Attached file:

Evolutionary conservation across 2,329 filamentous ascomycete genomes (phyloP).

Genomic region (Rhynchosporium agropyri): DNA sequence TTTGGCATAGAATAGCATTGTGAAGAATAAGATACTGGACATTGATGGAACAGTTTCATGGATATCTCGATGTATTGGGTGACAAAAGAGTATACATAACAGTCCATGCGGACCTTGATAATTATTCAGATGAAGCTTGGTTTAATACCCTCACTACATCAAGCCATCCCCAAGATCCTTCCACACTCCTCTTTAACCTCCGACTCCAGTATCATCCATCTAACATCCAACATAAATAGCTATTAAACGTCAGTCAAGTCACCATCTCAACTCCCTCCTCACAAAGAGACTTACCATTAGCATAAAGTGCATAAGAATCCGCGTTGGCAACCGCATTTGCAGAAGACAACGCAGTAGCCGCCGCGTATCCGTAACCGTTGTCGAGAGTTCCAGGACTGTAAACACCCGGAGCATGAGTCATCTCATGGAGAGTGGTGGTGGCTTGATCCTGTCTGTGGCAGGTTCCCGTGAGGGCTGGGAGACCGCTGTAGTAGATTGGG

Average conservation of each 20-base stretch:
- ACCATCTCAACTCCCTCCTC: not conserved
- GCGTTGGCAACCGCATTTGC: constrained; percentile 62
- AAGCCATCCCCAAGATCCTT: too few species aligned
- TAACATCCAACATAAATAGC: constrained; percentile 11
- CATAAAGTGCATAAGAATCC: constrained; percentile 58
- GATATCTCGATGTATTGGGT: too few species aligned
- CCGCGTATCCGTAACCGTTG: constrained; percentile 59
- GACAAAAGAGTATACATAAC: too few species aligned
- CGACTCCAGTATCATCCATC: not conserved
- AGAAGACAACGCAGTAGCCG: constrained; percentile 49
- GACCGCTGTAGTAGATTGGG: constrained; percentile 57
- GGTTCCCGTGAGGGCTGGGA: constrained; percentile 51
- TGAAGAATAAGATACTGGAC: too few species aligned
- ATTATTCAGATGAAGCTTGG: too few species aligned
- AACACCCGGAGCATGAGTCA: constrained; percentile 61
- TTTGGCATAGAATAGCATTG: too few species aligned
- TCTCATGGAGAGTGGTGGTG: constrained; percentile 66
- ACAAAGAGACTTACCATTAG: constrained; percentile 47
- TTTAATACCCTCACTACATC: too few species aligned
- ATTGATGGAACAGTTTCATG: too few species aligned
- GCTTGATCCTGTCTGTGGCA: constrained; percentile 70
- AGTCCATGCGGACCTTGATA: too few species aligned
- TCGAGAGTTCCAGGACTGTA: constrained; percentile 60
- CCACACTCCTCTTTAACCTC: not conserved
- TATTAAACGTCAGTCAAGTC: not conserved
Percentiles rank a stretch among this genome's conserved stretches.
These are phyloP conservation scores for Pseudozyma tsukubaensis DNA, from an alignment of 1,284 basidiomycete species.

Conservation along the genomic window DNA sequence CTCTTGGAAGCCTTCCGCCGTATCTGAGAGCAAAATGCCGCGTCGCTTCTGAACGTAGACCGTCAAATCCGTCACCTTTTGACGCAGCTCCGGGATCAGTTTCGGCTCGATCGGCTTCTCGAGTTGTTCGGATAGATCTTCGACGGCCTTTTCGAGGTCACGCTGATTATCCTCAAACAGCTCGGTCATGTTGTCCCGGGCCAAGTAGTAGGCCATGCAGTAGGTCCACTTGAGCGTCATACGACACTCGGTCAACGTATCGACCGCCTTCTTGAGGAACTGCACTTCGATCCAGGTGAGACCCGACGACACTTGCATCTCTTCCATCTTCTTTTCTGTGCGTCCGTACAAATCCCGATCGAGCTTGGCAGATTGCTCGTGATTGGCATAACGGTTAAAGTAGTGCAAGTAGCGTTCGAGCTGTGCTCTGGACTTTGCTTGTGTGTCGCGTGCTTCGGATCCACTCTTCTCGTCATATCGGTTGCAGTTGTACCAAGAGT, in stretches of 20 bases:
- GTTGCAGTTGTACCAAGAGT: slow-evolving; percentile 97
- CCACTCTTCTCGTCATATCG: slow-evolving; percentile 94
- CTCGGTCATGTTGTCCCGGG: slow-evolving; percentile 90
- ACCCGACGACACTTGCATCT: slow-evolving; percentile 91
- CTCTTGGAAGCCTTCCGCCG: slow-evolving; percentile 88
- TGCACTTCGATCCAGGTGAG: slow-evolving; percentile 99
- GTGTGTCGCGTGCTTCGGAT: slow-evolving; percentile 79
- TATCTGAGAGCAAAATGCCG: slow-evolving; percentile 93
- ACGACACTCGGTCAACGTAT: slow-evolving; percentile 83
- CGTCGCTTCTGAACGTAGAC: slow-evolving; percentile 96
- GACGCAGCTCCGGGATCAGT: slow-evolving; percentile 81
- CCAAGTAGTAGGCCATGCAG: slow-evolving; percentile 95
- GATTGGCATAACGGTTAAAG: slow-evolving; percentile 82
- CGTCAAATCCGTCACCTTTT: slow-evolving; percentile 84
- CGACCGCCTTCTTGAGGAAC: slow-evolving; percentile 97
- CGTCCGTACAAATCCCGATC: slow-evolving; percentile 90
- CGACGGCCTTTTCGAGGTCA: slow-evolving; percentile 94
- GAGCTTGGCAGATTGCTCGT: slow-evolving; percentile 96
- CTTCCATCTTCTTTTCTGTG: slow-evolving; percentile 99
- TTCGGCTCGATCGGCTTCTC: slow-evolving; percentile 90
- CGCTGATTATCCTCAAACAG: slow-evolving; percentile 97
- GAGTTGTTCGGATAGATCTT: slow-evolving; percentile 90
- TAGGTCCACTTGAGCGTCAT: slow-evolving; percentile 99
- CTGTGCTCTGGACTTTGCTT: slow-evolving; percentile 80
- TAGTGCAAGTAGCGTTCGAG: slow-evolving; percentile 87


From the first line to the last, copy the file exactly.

Evolutionary conservation across 2,329 filamentous ascomycete genomes (phyloP).

Genomic region (Rhynchosporium agropyri): DNA sequence TTTGGCATAGAATAGCATTGTGAAGAATAAGATACTGGACATTGATGGAACAGTTTCATGGATATCTCGATGTATTGGGTGACAAAAGAGTATACATAACAGTCCATGCGGACCTTGATAATTATTCAGATGAAGCTTGGTTTAATACCCTCACTACATCAAGCCATCCCCAAGATCCTTCCACACTCCTCTTTAACCTCCGACTCCAGTATCATCCATCTAACATCCAACATAAATAGCTATTAAACGTCAGTCAAGTCACCATCTCAACTCCCTCCTCACAAAGAGACTTACCATTAGCATAAAGTGCATAAGAATCCGCGTTGGCAACCGCATTTGCAGAAGACAACGCAGTAGCCGCCGCGTATCCGTAACCGTTGTCGAGAGTTCCAGGACTGTAAACACCCGGAGCATGAGTCATCTCATGGAGAGTGGTGGTGGCTTGATCCTGTCTGTGGCAGGTTCCCGTGAGGGCTGGGAGACCGCTGTAGTAGATTGGG

Average conservation of each 20-base stretch:
- ACCATCTCAACTCCCTCCTC: not conserved
- GCGTTGGCAACCGCATTTGC: constrained; percentile 62
- AAGCCATCCCCAAGATCCTT: too few species aligned
- TAACATCCAACATAAATAGC: constrained; percentile 11
- CATAAAGTGCATAAGAATCC: constrained; percentile 58
- GATATCTCGATGTATTGGGT: too few species aligned
- CCGCGTATCCGTAACCGTTG: constrained; percentile 59
- GACAAAAGAGTATACATAAC: too few species aligned
- CGACTCCAGTATCATCCATC: not conserved
- AGAAGACAACGCAGTAGCCG: constrained; percentile 49
- GACCGCTGTAGTAGATTGGG: constrained; percentile 57
- GGTTCCCGTGAGGGCTGGGA: constrained; percentile 51
- TGAAGAATAAGATACTGGAC: too few species aligned
- ATTATTCAGATGAAGCTTGG: too few species aligned
- AACACCCGGAGCATGAGTCA: constrained; percentile 61
- TTTGGCATAGAATAGCATTG: too few species aligned
- TCTCATGGAGAGTGGTGGTG: constrained; percentile 66
- ACAAAGAGACTTACCATTAG: constrained; percentile 47
- TTTAATACCCTCACTACATC: too few species aligned
- ATTGATGGAACAGTTTCATG: too few species aligned
- GCTTGATCCTGTCTGTGGCA: constrained; percentile 70
- AGTCCATGCGGACCTTGATA: too few species aligned
- TCGAGAGTTCCAGGACTGTA: constrained; percentile 60
- CCACACTCCTCTTTAACCTC: not conserved
- TATTAAACGTCAGTCAAGTC: not conserved
Percentiles rank a stretch among this genome's conserved stretches.
These are phyloP conservation scores for Pseudozyma tsukubaensis DNA, from an alignment of 1,284 basidiomycete species.

Conservation along the genomic window DNA sequence CTCTTGGAAGCCTTCCGCCGTATCTGAGAGCAAAATGCCGCGTCGCTTCTGAACGTAGACCGTCAAATCCGTCACCTTTTGACGCAGCTCCGGGATCAGTTTCGGCTCGATCGGCTTCTCGAGTTGTTCGGATAGATCTTCGACGGCCTTTTCGAGGTCACGCTGATTATCCTCAAACAGCTCGGTCATGTTGTCCCGGGCCAAGTAGTAGGCCATGCAGTAGGTCCACTTGAGCGTCATACGACACTCGGTCAACGTATCGACCGCCTTCTTGAGGAACTGCACTTCGATCCAGGTGAGACCCGACGACACTTGCATCTCTTCCATCTTCTTTTCTGTGCGTCCGTACAAATCCCGATCGAGCTTGGCAGATTGCTCGTGATTGGCATAACGGTTAAAGTAGTGCAAGTAGCGTTCGAGCTGTGCTCTGGACTTTGCTTGTGTGTCGCGTGCTTCGGATCCACTCTTCTCGTCATATCGGTTGCAGTTGTACCAAGAGT, in stretches of 20 bases:
- GTTGCAGTTGTACCAAGAGT: slow-evolving; percentile 97
- CCACTCTTCTCGTCATATCG: slow-evolving; percentile 94
- CTCGGTCATGTTGTCCCGGG: slow-evolving; percentile 90
- ACCCGACGACACTTGCATCT: slow-evolving; percentile 91
- CTCTTGGAAGCCTTCCGCCG: slow-evolving; percentile 88
- TGCACTTCGATCCAGGTGAG: slow-evolving; percentile 99
- GTGTGTCGCGTGCTTCGGAT: slow-evolving; percentile 79
- TATCTGAGAGCAAAATGCCG: slow-evolving; percentile 93
- ACGACACTCGGTCAACGTAT: slow-evolving; percentile 83
- CGTCGCTTCTGAACGTAGAC: slow-evolving; percentile 96
- GACGCAGCTCCGGGATCAGT: slow-evolving; percentile 81
- CCAAGTAGTAGGCCATGCAG: slow-evolving; percentile 95
- GATTGGCATAACGGTTAAAG: slow-evolving; percentile 82
- CGTCAAATCCGTCACCTTTT: slow-evolving; percentile 84
- CGACCGCCTTCTTGAGGAAC: slow-evolving; percentile 97
- CGTCCGTACAAATCCCGATC: slow-evolving; percentile 90
- CGACGGCCTTTTCGAGGTCA: slow-evolving; percentile 94
- GAGCTTGGCAGATTGCTCGT: slow-evolving; percentile 96
- CTTCCATCTTCTTTTCTGTG: slow-evolving; percentile 99
- TTCGGCTCGATCGGCTTCTC: slow-evolving; percentile 90
- CGCTGATTATCCTCAAACAG: slow-evolving; percentile 97
- GAGTTGTTCGGATAGATCTT: slow-evolving; percentile 90
- TAGGTCCACTTGAGCGTCAT: slow-evolving; percentile 99
- CTGTGCTCTGGACTTTGCTT: slow-evolving; percentile 80
- TAGTGCAAGTAGCGTTCGAG: slow-evolving; percentile 87